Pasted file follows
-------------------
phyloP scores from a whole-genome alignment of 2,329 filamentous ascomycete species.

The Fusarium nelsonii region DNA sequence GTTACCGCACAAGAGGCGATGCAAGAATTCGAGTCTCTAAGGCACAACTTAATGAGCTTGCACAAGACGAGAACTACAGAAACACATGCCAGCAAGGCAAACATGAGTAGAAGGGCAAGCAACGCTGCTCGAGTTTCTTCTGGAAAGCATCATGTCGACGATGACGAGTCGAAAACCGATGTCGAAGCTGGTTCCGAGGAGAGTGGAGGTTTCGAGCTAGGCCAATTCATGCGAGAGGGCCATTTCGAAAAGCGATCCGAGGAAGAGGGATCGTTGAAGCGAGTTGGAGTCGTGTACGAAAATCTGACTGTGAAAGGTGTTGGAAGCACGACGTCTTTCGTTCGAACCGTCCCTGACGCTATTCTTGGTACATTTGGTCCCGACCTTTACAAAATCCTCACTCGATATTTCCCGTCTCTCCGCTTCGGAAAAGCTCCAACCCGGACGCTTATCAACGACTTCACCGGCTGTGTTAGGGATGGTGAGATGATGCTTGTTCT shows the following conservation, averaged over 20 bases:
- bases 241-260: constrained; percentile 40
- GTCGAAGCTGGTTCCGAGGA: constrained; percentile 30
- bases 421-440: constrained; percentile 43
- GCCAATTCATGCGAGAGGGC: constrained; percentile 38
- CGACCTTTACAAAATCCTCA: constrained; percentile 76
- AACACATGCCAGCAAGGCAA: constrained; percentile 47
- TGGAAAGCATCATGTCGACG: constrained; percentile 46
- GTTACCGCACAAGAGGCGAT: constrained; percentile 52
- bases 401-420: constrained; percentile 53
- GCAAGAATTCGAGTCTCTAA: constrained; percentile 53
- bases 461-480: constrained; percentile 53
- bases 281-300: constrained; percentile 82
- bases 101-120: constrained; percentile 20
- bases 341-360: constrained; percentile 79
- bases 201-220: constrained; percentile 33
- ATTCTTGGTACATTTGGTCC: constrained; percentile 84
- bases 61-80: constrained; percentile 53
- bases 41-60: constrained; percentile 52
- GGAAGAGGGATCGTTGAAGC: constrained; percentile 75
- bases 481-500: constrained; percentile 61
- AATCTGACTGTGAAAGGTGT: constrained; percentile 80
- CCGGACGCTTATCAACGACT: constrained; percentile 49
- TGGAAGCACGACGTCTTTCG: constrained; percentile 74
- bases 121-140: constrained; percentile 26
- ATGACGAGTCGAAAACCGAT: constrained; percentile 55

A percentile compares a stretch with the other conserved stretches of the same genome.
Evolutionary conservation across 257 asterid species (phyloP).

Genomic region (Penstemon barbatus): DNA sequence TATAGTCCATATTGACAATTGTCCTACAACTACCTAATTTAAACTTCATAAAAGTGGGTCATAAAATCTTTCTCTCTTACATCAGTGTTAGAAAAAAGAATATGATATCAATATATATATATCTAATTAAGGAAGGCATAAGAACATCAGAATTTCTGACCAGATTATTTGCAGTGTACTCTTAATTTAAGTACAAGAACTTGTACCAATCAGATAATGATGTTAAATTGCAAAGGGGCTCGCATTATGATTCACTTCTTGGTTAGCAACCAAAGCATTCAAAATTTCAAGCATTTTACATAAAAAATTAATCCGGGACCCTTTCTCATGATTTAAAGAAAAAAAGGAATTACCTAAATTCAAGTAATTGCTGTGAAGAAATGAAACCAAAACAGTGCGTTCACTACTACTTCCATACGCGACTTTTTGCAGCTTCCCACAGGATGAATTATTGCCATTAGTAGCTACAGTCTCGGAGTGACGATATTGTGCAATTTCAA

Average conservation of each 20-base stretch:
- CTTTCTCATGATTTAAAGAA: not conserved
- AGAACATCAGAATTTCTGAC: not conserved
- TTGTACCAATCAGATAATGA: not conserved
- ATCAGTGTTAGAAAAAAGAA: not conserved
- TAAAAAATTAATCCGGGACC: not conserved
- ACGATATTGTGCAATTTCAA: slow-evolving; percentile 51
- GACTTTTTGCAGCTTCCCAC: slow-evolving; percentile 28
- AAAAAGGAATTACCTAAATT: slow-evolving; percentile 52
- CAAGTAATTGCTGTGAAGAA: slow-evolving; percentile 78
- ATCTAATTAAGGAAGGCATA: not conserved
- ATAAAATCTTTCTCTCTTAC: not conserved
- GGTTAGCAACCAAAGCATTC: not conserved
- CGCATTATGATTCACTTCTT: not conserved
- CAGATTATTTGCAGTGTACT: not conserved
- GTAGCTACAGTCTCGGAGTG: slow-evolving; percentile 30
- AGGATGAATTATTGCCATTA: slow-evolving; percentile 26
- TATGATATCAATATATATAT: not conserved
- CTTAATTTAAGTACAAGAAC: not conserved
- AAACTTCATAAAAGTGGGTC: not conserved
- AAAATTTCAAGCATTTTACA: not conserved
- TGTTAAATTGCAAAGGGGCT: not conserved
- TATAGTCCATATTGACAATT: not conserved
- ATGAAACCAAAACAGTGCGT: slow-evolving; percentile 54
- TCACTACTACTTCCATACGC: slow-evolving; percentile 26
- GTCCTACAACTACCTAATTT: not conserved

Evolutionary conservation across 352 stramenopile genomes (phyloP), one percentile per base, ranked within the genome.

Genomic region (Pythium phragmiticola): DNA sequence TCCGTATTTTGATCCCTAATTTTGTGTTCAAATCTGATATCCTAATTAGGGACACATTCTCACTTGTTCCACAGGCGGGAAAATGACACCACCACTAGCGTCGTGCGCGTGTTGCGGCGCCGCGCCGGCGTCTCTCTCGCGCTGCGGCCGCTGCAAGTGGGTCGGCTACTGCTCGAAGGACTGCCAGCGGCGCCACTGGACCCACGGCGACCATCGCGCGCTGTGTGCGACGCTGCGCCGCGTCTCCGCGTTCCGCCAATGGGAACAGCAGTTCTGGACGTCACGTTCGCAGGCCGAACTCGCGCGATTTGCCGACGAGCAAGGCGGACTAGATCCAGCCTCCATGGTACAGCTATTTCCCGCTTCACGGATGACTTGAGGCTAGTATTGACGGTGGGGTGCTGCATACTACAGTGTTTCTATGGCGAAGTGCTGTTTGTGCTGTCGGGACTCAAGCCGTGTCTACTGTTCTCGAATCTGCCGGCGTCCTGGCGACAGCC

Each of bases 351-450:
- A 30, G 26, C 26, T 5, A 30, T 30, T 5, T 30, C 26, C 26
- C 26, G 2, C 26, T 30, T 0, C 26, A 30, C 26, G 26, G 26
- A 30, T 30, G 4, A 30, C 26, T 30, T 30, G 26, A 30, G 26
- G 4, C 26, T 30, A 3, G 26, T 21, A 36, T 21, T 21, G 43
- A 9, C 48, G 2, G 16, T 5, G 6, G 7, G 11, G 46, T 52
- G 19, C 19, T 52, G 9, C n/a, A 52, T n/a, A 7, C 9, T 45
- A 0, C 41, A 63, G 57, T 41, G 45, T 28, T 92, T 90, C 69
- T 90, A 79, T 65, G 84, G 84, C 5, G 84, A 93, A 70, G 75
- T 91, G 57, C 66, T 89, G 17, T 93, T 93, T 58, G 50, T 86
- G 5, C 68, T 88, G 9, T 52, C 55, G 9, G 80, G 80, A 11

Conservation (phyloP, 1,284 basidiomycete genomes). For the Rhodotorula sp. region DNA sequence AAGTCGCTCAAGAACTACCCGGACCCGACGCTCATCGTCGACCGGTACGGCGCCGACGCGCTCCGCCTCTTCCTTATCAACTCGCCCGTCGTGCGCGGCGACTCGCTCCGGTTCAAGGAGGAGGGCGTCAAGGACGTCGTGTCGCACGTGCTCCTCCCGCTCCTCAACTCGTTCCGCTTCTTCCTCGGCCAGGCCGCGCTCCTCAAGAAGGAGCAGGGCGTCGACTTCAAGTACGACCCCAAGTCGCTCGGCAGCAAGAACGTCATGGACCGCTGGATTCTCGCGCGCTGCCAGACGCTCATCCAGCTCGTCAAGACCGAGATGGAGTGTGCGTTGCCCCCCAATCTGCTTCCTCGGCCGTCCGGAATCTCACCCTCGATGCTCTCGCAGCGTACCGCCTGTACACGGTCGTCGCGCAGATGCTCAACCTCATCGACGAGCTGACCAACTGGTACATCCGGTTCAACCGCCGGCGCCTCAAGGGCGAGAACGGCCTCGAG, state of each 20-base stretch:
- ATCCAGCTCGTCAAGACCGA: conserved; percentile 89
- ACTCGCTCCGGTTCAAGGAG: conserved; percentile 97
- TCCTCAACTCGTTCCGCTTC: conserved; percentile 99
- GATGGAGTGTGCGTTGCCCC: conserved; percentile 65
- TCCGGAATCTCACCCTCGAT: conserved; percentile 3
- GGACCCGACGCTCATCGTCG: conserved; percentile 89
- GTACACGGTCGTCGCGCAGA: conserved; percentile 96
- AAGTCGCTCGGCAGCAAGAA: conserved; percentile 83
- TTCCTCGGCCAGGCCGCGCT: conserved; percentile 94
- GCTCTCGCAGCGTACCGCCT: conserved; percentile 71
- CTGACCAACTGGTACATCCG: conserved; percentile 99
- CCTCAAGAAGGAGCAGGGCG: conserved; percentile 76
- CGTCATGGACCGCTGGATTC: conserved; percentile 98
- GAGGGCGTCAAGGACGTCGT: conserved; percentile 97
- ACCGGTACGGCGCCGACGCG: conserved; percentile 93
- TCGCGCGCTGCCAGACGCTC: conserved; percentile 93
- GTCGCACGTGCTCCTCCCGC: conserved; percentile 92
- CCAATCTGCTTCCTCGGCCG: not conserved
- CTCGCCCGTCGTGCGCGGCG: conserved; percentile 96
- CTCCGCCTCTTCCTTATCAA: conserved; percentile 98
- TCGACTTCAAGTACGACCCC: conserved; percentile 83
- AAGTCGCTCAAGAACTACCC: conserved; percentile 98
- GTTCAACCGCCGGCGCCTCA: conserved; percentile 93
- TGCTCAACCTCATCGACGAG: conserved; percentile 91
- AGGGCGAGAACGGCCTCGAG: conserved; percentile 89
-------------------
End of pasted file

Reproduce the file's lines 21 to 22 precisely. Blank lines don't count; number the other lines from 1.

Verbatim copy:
- GGAAGAGGGATCGTTGAAGC: constrained; percentile 75
- bases 481-500: constrained; percentile 61